Retrospective studies can be used with longitudinal studies, which study trajectories and changes over a period of time. Called retrospective longitudinal studies, this kind of research studies a sampling pool over a period of time — the time period involves data that was previously collected. As such, no data from the present and onwards is collected, as it is in longitudinal studies. 

Examples of Retrospective Surveys

The following includes a few examples of retrospective studies. Surveys can be applied to all cases as part of the research process.

  • A group of investigators study the records of factory workers from two decades ago. Their studies include retrospective surveys that question these workers’ health, well-being and exposure to a certain radiation, including its source of emanation. This would unearth whether there is a link between exposure to the radiation and certain health detriments.

 

  • A researcher who wishes to learn about the origins of stomach cancer will interview a cohort of people who already have the disease. The study will involve asking the group about their medical history, lifestyle choices, family health history and habits to find the causes of the disease. The people with certain lifestyles may be compared with those of contrasting ones.

 

  • A business owner seeks to discover why a segment of their target market is only interested in one offering of the company. This segment may be filled with loyal customers who predominantly shop from this business. As such, the business owner can conduct an investigation into past shopping experiences, purchases, habits, diversions and interests of the target subjects in the study. The business owner can then use those findings to see which and if any changes in certain aspects of life have contributed to this disinterest of offerings and if it can be changed. 

The Pros and Cons of Retrospective Studies

Retrospective studies are useful for finding the what, when, where and how. They are thus used to find causal relationships between variables as well. Aside from their utility, these studies, along with their respective surveys have some drawbacks

The Pros

  1. These studies offer many insights: surveillance, evaluation, causation and impact of different variables within subjects.
  2. Looking at factors before the onset of a disease/occurrence can help assess the effects of rare or unusual factors, as researchers can identify a number of subjects who have them.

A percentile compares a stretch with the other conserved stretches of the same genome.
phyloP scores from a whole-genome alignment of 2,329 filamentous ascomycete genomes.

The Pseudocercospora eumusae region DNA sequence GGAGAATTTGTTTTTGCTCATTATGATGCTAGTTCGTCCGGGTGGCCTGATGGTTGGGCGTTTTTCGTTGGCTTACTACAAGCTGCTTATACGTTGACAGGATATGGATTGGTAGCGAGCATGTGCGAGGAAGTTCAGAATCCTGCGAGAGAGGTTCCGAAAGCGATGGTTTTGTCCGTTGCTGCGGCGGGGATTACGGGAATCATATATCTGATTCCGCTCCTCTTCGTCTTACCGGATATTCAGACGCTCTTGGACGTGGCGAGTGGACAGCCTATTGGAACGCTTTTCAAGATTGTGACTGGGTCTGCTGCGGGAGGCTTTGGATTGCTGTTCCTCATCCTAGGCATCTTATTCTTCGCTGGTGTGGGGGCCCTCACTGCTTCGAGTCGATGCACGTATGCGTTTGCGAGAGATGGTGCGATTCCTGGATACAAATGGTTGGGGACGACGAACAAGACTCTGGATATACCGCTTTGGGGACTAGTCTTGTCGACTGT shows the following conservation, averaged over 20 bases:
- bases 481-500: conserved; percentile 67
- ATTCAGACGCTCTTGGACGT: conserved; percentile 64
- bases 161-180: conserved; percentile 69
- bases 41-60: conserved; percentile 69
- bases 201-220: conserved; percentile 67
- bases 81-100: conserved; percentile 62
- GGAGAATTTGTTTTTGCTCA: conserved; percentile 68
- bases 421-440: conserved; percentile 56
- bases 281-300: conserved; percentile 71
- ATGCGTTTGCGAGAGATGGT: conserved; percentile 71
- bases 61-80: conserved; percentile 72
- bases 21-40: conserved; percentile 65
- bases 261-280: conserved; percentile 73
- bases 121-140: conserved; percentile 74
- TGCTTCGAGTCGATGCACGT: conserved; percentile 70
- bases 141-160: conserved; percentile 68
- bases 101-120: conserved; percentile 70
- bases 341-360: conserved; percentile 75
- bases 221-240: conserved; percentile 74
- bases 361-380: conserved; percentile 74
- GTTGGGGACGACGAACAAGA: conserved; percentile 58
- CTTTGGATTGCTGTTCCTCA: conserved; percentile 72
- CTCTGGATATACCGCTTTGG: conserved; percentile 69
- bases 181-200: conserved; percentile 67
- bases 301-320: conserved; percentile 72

3. These surveys can help determine if prospective studies are necessary to later carry out.
  4. They are among the fastest studies to conduct, along with cross-sectional studies.
  5. They are inexpensive, especially when compared to long-term longitudinal studies.
  6. Traditionally used in medicine and psychology, they also offer a creative way to understand the mindset and behaviors of consumers.
  7. There is no risk of loss of follow-up.

The Cons

  1. They are prone to recall bias, an incorrect remembrance which skews the accuracy of the study’s results.
  2. They are prone to misclassification bias, a systematic error that can crop up when a subject is assigned to a wrong category of identification. 
  3. There is less evidence than that which exists from prospective studies. 
  4. Since controls are usually recruited via convenience sampling, they don’t represent the general population.
  5. Time-related relationships may be difficult to evaluate.

The Utilitarian Nature of Retrospective Surveys

Although they are fast and relatively inexpensive, these studies can be difficult to conduct for a number of reasons. But their disadvantages shouldn't sway you from charting these market research waters. 

That is because you can avoid errors with surveys. Online surveys in particular grant you fast access to the behaviors and minds of your target market or subject of interest. For example, to weed out misclassification, you can conduct further surveys into your target market segments to better understand which kind of respondents fall under which categories.

All in all, you can take part in this kind of research due to the ever-utilitarian nature of online surveys.